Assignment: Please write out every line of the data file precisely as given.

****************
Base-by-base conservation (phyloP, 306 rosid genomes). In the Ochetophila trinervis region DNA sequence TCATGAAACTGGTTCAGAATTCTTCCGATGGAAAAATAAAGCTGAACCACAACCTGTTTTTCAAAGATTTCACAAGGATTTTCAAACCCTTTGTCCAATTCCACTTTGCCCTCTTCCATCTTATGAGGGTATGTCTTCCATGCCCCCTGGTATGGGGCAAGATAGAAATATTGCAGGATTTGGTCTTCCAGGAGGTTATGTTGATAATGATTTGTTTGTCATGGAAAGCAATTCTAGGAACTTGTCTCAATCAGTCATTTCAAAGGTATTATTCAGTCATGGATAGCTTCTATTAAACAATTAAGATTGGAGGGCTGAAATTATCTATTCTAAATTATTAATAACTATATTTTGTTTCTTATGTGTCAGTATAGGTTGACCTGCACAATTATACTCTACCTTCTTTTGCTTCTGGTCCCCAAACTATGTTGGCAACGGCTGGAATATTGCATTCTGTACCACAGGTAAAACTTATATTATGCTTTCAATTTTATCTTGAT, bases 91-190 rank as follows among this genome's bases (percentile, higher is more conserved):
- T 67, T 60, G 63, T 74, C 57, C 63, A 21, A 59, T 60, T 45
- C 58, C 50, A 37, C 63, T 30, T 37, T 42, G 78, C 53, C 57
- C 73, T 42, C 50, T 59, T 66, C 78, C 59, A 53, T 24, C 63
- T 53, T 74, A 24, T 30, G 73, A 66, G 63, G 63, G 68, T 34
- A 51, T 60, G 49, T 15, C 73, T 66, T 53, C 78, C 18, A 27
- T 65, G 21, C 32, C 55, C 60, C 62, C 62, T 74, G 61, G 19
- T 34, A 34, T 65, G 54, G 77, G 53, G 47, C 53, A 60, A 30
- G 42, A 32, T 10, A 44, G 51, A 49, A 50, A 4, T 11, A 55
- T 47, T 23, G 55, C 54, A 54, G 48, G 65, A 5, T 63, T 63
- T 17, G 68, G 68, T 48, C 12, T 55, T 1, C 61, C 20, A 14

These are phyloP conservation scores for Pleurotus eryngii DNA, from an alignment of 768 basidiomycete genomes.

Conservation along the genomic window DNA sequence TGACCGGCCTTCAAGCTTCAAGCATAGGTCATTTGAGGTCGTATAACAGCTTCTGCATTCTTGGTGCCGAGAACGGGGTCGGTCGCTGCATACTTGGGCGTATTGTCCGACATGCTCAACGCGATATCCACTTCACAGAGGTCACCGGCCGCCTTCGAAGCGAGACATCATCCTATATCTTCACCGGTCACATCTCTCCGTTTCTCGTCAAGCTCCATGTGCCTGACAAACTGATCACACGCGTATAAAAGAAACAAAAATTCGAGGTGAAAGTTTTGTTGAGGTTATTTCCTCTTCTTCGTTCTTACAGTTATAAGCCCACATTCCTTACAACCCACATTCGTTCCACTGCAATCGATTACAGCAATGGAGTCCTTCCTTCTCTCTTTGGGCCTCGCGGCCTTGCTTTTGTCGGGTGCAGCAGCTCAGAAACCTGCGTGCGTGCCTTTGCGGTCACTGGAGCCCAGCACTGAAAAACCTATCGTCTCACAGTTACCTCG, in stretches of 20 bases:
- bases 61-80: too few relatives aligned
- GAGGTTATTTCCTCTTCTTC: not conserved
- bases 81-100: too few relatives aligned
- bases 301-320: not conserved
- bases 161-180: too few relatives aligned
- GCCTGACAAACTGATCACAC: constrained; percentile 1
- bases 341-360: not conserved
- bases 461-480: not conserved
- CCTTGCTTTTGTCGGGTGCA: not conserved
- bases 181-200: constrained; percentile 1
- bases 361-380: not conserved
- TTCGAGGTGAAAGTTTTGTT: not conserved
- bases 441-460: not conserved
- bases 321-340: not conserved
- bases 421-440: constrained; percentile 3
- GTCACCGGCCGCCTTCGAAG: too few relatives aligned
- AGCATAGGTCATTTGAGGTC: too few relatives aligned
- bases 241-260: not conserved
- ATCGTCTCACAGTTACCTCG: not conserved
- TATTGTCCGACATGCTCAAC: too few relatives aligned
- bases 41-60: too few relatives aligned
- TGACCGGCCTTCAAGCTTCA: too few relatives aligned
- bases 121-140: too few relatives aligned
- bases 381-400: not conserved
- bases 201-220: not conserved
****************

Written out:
Base-by-base conservation (phyloP, 306 rosid genomes). In the Ochetophila trinervis region DNA sequence TCATGAAACTGGTTCAGAATTCTTCCGATGGAAAAATAAAGCTGAACCACAACCTGTTTTTCAAAGATTTCACAAGGATTTTCAAACCCTTTGTCCAATTCCACTTTGCCCTCTTCCATCTTATGAGGGTATGTCTTCCATGCCCCCTGGTATGGGGCAAGATAGAAATATTGCAGGATTTGGTCTTCCAGGAGGTTATGTTGATAATGATTTGTTTGTCATGGAAAGCAATTCTAGGAACTTGTCTCAATCAGTCATTTCAAAGGTATTATTCAGTCATGGATAGCTTCTATTAAACAATTAAGATTGGAGGGCTGAAATTATCTATTCTAAATTATTAATAACTATATTTTGTTTCTTATGTGTCAGTATAGGTTGACCTGCACAATTATACTCTACCTTCTTTTGCTTCTGGTCCCCAAACTATGTTGGCAACGGCTGGAATATTGCATTCTGTACCACAGGTAAAACTTATATTATGCTTTCAATTTTATCTTGAT, bases 91-190 rank as follows among this genome's bases (percentile, higher is more conserved):
- T 67, T 60, G 63, T 74, C 57, C 63, A 21, A 59, T 60, T 45
- C 58, C 50, A 37, C 63, T 30, T 37, T 42, G 78, C 53, C 57
- C 73, T 42, C 50, T 59, T 66, C 78, C 59, A 53, T 24, C 63
- T 53, T 74, A 24, T 30, G 73, A 66, G 63, G 63, G 68, T 34
- A 51, T 60, G 49, T 15, C 73, T 66, T 53, C 78, C 18, A 27
- T 65, G 21, C 32, C 55, C 60, C 62, C 62, T 74, G 61, G 19
- T 34, A 34, T 65, G 54, G 77, G 53, G 47, C 53, A 60, A 30
- G 42, A 32, T 10, A 44, G 51, A 49, A 50, A 4, T 11, A 55
- T 47, T 23, G 55, C 54, A 54, G 48, G 65, A 5, T 63, T 63
- T 17, G 68, G 68, T 48, C 12, T 55, T 1, C 61, C 20, A 14

These are phyloP conservation scores for Pleurotus eryngii DNA, from an alignment of 768 basidiomycete genomes.

Conservation along the genomic window DNA sequence TGACCGGCCTTCAAGCTTCAAGCATAGGTCATTTGAGGTCGTATAACAGCTTCTGCATTCTTGGTGCCGAGAACGGGGTCGGTCGCTGCATACTTGGGCGTATTGTCCGACATGCTCAACGCGATATCCACTTCACAGAGGTCACCGGCCGCCTTCGAAGCGAGACATCATCCTATATCTTCACCGGTCACATCTCTCCGTTTCTCGTCAAGCTCCATGTGCCTGACAAACTGATCACACGCGTATAAAAGAAACAAAAATTCGAGGTGAAAGTTTTGTTGAGGTTATTTCCTCTTCTTCGTTCTTACAGTTATAAGCCCACATTCCTTACAACCCACATTCGTTCCACTGCAATCGATTACAGCAATGGAGTCCTTCCTTCTCTCTTTGGGCCTCGCGGCCTTGCTTTTGTCGGGTGCAGCAGCTCAGAAACCTGCGTGCGTGCCTTTGCGGTCACTGGAGCCCAGCACTGAAAAACCTATCGTCTCACAGTTACCTCG, in stretches of 20 bases:
- bases 61-80: too few relatives aligned
- GAGGTTATTTCCTCTTCTTC: not conserved
- bases 81-100: too few relatives aligned
- bases 301-320: not conserved
- bases 161-180: too few relatives aligned
- GCCTGACAAACTGATCACAC: constrained; percentile 1
- bases 341-360: not conserved
- bases 461-480: not conserved
- CCTTGCTTTTGTCGGGTGCA: not conserved
- bases 181-200: constrained; percentile 1
- bases 361-380: not conserved
- TTCGAGGTGAAAGTTTTGTT: not conserved
- bases 441-460: not conserved
- bases 321-340: not conserved
- bases 421-440: constrained; percentile 3
- GTCACCGGCCGCCTTCGAAG: too few relatives aligned
- AGCATAGGTCATTTGAGGTC: too few relatives aligned
- bases 241-260: not conserved
- ATCGTCTCACAGTTACCTCG: not conserved
- TATTGTCCGACATGCTCAAC: too few relatives aligned
- bases 41-60: too few relatives aligned
- TGACCGGCCTTCAAGCTTCA: too few relatives aligned
- bases 121-140: too few relatives aligned
- bases 381-400: not conserved
- bases 201-220: not conserved